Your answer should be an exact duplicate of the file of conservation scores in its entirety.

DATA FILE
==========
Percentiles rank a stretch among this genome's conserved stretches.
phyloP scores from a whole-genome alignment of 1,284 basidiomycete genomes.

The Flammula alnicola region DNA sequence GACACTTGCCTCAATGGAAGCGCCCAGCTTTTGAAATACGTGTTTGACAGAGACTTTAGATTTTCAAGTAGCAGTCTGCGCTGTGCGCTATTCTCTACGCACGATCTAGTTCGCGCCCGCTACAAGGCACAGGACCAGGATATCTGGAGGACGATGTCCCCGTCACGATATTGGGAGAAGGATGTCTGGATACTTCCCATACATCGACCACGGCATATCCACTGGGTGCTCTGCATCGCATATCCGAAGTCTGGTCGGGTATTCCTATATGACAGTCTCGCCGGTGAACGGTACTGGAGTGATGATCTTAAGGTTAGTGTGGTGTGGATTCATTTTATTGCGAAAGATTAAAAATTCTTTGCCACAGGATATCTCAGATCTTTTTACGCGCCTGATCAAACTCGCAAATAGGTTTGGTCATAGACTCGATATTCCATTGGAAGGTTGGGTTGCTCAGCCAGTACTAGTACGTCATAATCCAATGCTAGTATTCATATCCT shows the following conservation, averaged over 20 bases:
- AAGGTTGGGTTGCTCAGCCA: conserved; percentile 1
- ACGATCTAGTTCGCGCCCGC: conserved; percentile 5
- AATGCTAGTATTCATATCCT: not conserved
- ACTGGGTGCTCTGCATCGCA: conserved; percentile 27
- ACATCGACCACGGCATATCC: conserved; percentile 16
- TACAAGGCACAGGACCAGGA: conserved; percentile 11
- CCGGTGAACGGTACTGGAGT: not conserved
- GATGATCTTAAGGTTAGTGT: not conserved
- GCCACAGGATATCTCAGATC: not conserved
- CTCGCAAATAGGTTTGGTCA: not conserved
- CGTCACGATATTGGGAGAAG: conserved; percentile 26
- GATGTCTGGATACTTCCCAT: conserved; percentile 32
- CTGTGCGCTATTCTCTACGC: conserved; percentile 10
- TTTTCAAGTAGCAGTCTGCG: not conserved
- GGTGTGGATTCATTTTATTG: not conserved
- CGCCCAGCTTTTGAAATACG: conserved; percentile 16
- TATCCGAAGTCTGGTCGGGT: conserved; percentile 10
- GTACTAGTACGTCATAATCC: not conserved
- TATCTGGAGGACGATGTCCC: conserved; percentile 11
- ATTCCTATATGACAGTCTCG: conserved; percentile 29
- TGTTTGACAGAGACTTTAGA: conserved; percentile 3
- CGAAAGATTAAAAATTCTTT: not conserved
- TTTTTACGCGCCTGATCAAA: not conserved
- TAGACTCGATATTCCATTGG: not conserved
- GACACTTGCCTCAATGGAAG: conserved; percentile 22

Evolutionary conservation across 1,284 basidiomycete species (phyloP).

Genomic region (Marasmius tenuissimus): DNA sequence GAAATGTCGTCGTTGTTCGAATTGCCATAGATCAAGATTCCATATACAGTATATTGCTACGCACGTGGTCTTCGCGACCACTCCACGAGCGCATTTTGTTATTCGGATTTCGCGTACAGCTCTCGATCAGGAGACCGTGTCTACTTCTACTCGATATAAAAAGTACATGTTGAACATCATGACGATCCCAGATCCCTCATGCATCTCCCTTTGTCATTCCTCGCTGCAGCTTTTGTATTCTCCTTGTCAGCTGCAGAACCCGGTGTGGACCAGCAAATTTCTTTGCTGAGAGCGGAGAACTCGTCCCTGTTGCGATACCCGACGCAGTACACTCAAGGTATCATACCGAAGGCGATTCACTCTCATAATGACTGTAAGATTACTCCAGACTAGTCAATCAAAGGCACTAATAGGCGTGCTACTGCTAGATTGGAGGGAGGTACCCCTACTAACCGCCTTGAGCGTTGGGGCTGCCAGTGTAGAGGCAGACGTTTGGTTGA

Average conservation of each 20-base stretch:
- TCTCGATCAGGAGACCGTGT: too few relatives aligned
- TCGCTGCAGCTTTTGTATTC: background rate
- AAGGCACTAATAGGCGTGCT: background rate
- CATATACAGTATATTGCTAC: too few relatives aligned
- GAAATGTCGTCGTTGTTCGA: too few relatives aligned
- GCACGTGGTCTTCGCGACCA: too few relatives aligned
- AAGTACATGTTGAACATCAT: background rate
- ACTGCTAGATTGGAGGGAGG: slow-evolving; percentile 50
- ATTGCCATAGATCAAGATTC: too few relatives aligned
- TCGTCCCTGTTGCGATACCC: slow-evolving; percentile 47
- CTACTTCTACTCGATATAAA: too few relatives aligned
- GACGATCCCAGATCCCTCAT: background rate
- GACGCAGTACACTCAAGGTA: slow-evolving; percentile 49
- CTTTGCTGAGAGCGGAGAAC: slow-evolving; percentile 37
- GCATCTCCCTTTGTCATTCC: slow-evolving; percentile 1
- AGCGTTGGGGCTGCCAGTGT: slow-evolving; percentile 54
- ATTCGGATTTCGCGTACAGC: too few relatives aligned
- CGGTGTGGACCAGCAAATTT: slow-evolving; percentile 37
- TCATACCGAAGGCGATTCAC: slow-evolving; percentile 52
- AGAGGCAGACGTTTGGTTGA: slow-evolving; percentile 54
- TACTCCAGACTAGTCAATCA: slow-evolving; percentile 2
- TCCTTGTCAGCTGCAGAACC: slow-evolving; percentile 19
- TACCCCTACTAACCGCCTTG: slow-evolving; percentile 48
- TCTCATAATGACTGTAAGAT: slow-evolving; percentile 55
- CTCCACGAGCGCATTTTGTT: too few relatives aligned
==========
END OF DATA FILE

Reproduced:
Percentiles rank a stretch among this genome's conserved stretches.
phyloP scores from a whole-genome alignment of 1,284 basidiomycete genomes.

The Flammula alnicola region DNA sequence GACACTTGCCTCAATGGAAGCGCCCAGCTTTTGAAATACGTGTTTGACAGAGACTTTAGATTTTCAAGTAGCAGTCTGCGCTGTGCGCTATTCTCTACGCACGATCTAGTTCGCGCCCGCTACAAGGCACAGGACCAGGATATCTGGAGGACGATGTCCCCGTCACGATATTGGGAGAAGGATGTCTGGATACTTCCCATACATCGACCACGGCATATCCACTGGGTGCTCTGCATCGCATATCCGAAGTCTGGTCGGGTATTCCTATATGACAGTCTCGCCGGTGAACGGTACTGGAGTGATGATCTTAAGGTTAGTGTGGTGTGGATTCATTTTATTGCGAAAGATTAAAAATTCTTTGCCACAGGATATCTCAGATCTTTTTACGCGCCTGATCAAACTCGCAAATAGGTTTGGTCATAGACTCGATATTCCATTGGAAGGTTGGGTTGCTCAGCCAGTACTAGTACGTCATAATCCAATGCTAGTATTCATATCCT shows the following conservation, averaged over 20 bases:
- AAGGTTGGGTTGCTCAGCCA: conserved; percentile 1
- ACGATCTAGTTCGCGCCCGC: conserved; percentile 5
- AATGCTAGTATTCATATCCT: not conserved
- ACTGGGTGCTCTGCATCGCA: conserved; percentile 27
- ACATCGACCACGGCATATCC: conserved; percentile 16
- TACAAGGCACAGGACCAGGA: conserved; percentile 11
- CCGGTGAACGGTACTGGAGT: not conserved
- GATGATCTTAAGGTTAGTGT: not conserved
- GCCACAGGATATCTCAGATC: not conserved
- CTCGCAAATAGGTTTGGTCA: not conserved
- CGTCACGATATTGGGAGAAG: conserved; percentile 26
- GATGTCTGGATACTTCCCAT: conserved; percentile 32
- CTGTGCGCTATTCTCTACGC: conserved; percentile 10
- TTTTCAAGTAGCAGTCTGCG: not conserved
- GGTGTGGATTCATTTTATTG: not conserved
- CGCCCAGCTTTTGAAATACG: conserved; percentile 16
- TATCCGAAGTCTGGTCGGGT: conserved; percentile 10
- GTACTAGTACGTCATAATCC: not conserved
- TATCTGGAGGACGATGTCCC: conserved; percentile 11
- ATTCCTATATGACAGTCTCG: conserved; percentile 29
- TGTTTGACAGAGACTTTAGA: conserved; percentile 3
- CGAAAGATTAAAAATTCTTT: not conserved
- TTTTTACGCGCCTGATCAAA: not conserved
- TAGACTCGATATTCCATTGG: not conserved
- GACACTTGCCTCAATGGAAG: conserved; percentile 22

Evolutionary conservation across 1,284 basidiomycete species (phyloP).

Genomic region (Marasmius tenuissimus): DNA sequence GAAATGTCGTCGTTGTTCGAATTGCCATAGATCAAGATTCCATATACAGTATATTGCTACGCACGTGGTCTTCGCGACCACTCCACGAGCGCATTTTGTTATTCGGATTTCGCGTACAGCTCTCGATCAGGAGACCGTGTCTACTTCTACTCGATATAAAAAGTACATGTTGAACATCATGACGATCCCAGATCCCTCATGCATCTCCCTTTGTCATTCCTCGCTGCAGCTTTTGTATTCTCCTTGTCAGCTGCAGAACCCGGTGTGGACCAGCAAATTTCTTTGCTGAGAGCGGAGAACTCGTCCCTGTTGCGATACCCGACGCAGTACACTCAAGGTATCATACCGAAGGCGATTCACTCTCATAATGACTGTAAGATTACTCCAGACTAGTCAATCAAAGGCACTAATAGGCGTGCTACTGCTAGATTGGAGGGAGGTACCCCTACTAACCGCCTTGAGCGTTGGGGCTGCCAGTGTAGAGGCAGACGTTTGGTTGA

Average conservation of each 20-base stretch:
- TCTCGATCAGGAGACCGTGT: too few relatives aligned
- TCGCTGCAGCTTTTGTATTC: background rate
- AAGGCACTAATAGGCGTGCT: background rate
- CATATACAGTATATTGCTAC: too few relatives aligned
- GAAATGTCGTCGTTGTTCGA: too few relatives aligned
- GCACGTGGTCTTCGCGACCA: too few relatives aligned
- AAGTACATGTTGAACATCAT: background rate
- ACTGCTAGATTGGAGGGAGG: slow-evolving; percentile 50
- ATTGCCATAGATCAAGATTC: too few relatives aligned
- TCGTCCCTGTTGCGATACCC: slow-evolving; percentile 47
- CTACTTCTACTCGATATAAA: too few relatives aligned
- GACGATCCCAGATCCCTCAT: background rate
- GACGCAGTACACTCAAGGTA: slow-evolving; percentile 49
- CTTTGCTGAGAGCGGAGAAC: slow-evolving; percentile 37
- GCATCTCCCTTTGTCATTCC: slow-evolving; percentile 1
- AGCGTTGGGGCTGCCAGTGT: slow-evolving; percentile 54
- ATTCGGATTTCGCGTACAGC: too few relatives aligned
- CGGTGTGGACCAGCAAATTT: slow-evolving; percentile 37
- TCATACCGAAGGCGATTCAC: slow-evolving; percentile 52
- AGAGGCAGACGTTTGGTTGA: slow-evolving; percentile 54
- TACTCCAGACTAGTCAATCA: slow-evolving; percentile 2
- TCCTTGTCAGCTGCAGAACC: slow-evolving; percentile 19
- TACCCCTACTAACCGCCTTG: slow-evolving; percentile 48
- TCTCATAATGACTGTAAGAT: slow-evolving; percentile 55
- CTCCACGAGCGCATTTTGTT: too few relatives aligned